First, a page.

Running the Alice Camera app on the user’s smartphone adds the experience of using a latest generation smartphone screen as a viewfinder for a professional interchangeable-lens optical system, and it’s quite convenient to be able to upload directly to the cloud or social media. Linking the camera so closely to the smartphone unlocks a number of improvements to the user experience and allows it to fit seamlessly into the workflow of the modern content creator.

W*: What were the main technical challenges?

UK: The design of the Alice Camera is extremely minimal compared to a traditional mirrorless DSLR camera. We have removed a lot of complexity; there aren’t too many physical buttons and there are only a handful of core electronic components. The Alice Camera is built more like a smartphone than a traditional camera, meaning we’ve redesigned the electronics from scratch.

It is specifically designed to enable advanced AI-powered computational photography algorithms on images collected by the micro four-thirds sensor.

W*: What are the specifications?

UK: The Alice Camera includes an advanced Qualcomm Snapdragon processor, similar to those found in many Android smartphones, with massive image processing capabilities, in addition to a Google Edge TPU, a special accelerator for AI algorithms, similar to those found in some Google Pixel phones. It’s a radically different design than a typical mirrorless or DSLR camera, with a greater focus on flexibility and processing power.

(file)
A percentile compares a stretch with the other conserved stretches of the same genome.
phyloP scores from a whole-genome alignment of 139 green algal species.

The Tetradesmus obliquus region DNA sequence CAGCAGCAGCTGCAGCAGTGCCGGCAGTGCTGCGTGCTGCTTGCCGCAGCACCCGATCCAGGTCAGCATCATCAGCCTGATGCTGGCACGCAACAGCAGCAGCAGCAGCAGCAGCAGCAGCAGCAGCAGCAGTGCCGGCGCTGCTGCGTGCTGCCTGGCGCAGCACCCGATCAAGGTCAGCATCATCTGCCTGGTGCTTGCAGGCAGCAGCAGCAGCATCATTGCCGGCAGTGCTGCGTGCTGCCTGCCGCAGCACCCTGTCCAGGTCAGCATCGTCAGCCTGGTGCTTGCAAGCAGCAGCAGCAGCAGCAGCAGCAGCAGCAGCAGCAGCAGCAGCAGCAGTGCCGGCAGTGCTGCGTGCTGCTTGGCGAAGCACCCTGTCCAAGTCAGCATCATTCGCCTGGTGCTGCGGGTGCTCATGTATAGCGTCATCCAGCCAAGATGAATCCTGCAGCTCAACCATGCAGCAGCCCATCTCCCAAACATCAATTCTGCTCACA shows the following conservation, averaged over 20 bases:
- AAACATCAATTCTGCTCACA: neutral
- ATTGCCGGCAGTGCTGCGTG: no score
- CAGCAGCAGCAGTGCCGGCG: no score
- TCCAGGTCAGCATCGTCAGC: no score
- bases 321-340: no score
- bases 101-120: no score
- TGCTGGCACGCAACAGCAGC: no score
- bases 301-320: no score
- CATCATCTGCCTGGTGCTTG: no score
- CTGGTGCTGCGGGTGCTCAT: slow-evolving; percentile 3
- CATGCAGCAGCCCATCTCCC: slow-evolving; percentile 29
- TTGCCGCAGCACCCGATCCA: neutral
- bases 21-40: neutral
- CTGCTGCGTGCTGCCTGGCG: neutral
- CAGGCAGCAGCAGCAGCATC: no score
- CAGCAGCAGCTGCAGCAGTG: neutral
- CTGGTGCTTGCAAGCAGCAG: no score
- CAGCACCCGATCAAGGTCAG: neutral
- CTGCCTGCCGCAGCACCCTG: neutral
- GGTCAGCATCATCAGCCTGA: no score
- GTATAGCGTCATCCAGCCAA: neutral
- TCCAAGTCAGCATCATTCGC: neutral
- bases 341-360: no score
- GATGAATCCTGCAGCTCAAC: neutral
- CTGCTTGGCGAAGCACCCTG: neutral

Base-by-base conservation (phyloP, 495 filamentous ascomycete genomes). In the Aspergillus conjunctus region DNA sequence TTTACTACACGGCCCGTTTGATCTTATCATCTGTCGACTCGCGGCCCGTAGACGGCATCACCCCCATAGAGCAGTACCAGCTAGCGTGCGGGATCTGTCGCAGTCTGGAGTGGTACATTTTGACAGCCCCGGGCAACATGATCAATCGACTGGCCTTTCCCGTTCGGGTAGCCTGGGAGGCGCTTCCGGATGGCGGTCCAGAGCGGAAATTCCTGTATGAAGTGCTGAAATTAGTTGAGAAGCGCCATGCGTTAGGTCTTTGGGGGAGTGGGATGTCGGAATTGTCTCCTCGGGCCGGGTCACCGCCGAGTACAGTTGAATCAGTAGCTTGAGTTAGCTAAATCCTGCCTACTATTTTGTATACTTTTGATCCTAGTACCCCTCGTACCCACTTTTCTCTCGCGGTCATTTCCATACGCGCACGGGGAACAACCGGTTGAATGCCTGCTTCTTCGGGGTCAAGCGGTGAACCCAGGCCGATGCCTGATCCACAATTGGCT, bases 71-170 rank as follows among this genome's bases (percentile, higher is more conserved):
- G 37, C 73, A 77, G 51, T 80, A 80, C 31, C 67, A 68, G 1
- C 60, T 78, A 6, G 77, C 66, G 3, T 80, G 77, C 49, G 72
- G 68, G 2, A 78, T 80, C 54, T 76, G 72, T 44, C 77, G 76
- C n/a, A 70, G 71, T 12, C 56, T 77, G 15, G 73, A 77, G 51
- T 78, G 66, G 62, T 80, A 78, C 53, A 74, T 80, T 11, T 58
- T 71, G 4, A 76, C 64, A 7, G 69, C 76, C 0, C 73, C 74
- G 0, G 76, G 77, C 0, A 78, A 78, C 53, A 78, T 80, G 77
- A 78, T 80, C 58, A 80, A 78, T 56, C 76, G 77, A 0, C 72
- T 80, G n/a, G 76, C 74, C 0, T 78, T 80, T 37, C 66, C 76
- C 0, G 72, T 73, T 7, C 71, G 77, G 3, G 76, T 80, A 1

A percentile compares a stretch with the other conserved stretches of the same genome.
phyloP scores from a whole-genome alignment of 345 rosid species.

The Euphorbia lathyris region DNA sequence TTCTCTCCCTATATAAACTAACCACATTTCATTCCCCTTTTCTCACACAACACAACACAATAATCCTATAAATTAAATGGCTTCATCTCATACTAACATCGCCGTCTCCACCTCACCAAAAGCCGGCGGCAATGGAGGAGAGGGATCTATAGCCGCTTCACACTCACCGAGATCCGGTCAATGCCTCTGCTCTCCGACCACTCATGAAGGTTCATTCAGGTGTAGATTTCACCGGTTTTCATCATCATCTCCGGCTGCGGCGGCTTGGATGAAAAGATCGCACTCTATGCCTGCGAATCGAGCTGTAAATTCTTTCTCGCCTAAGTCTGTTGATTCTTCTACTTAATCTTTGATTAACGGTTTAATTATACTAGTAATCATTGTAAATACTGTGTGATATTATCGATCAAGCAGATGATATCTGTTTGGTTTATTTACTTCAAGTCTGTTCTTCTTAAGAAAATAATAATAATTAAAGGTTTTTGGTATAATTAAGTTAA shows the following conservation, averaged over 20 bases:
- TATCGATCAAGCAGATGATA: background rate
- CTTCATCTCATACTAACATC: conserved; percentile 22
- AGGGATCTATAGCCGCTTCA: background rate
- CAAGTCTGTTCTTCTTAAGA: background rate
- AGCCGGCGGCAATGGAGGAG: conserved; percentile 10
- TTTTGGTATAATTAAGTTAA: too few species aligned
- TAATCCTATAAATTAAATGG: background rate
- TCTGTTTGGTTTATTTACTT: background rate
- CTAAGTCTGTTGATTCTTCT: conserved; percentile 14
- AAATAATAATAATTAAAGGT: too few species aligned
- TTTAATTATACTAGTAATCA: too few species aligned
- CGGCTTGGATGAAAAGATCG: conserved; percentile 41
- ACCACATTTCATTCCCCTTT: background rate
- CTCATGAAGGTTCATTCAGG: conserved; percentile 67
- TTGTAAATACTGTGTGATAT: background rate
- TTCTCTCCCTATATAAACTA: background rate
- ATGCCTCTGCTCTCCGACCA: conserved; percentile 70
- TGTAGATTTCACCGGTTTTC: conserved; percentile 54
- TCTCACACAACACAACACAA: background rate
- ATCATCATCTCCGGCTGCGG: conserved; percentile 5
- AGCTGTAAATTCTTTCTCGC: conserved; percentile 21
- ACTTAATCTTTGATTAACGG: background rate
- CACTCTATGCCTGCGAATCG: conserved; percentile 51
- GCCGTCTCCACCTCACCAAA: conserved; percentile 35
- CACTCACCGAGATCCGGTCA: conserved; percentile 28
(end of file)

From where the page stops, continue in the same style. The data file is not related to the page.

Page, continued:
AI is a transformational technology for photography, it enables many things that were previously impossible and automates things that previously required skilled human intervention. It allows professional-quality post-processing to be applied to video in real time for live streaming, and allows a camera to capture images with a higher resolution and dynamic range than the optical system can.

W*: How does the camera use AI?

UK: [AI] is causing fundamental changes in the way content is created, shared and consumed, and the Alice Camera is designed to take advantage of this. We have already collected over five million images from open datasets to train our AI models. Now we are building our own proprietary image database to further train and improve our new end-to-end AI pipeline for professional imaging.

The global chip shortage has had a major impact on the entire market and we witnessed six-month delays. However, we have been in constant contact with our suppliers and have managed our supply chain for 2023.

W*: Who is the target market?

CV: The target market is revenue-generating content creators who regularly produce, edit and share content. According to a recent LinkTree report, there are now 200 million creators around the world who are monetizing their content online. These creators usually start their career with a smartphone to produce content, but as they become more famous and start taking on paid work, they tend to use entry-level mirrorless cameras to produce content.

Alice Camera’s value proposition will resonate strongly with them, as our goal is to bring them DSLR-quality content, but drastically streamline their workflow. But more and more small businesses are also interested in using professional cameras to share content. In fact, 30 percent of people who have pre-ordered an Alice Camera are small business owners or video agency owners. I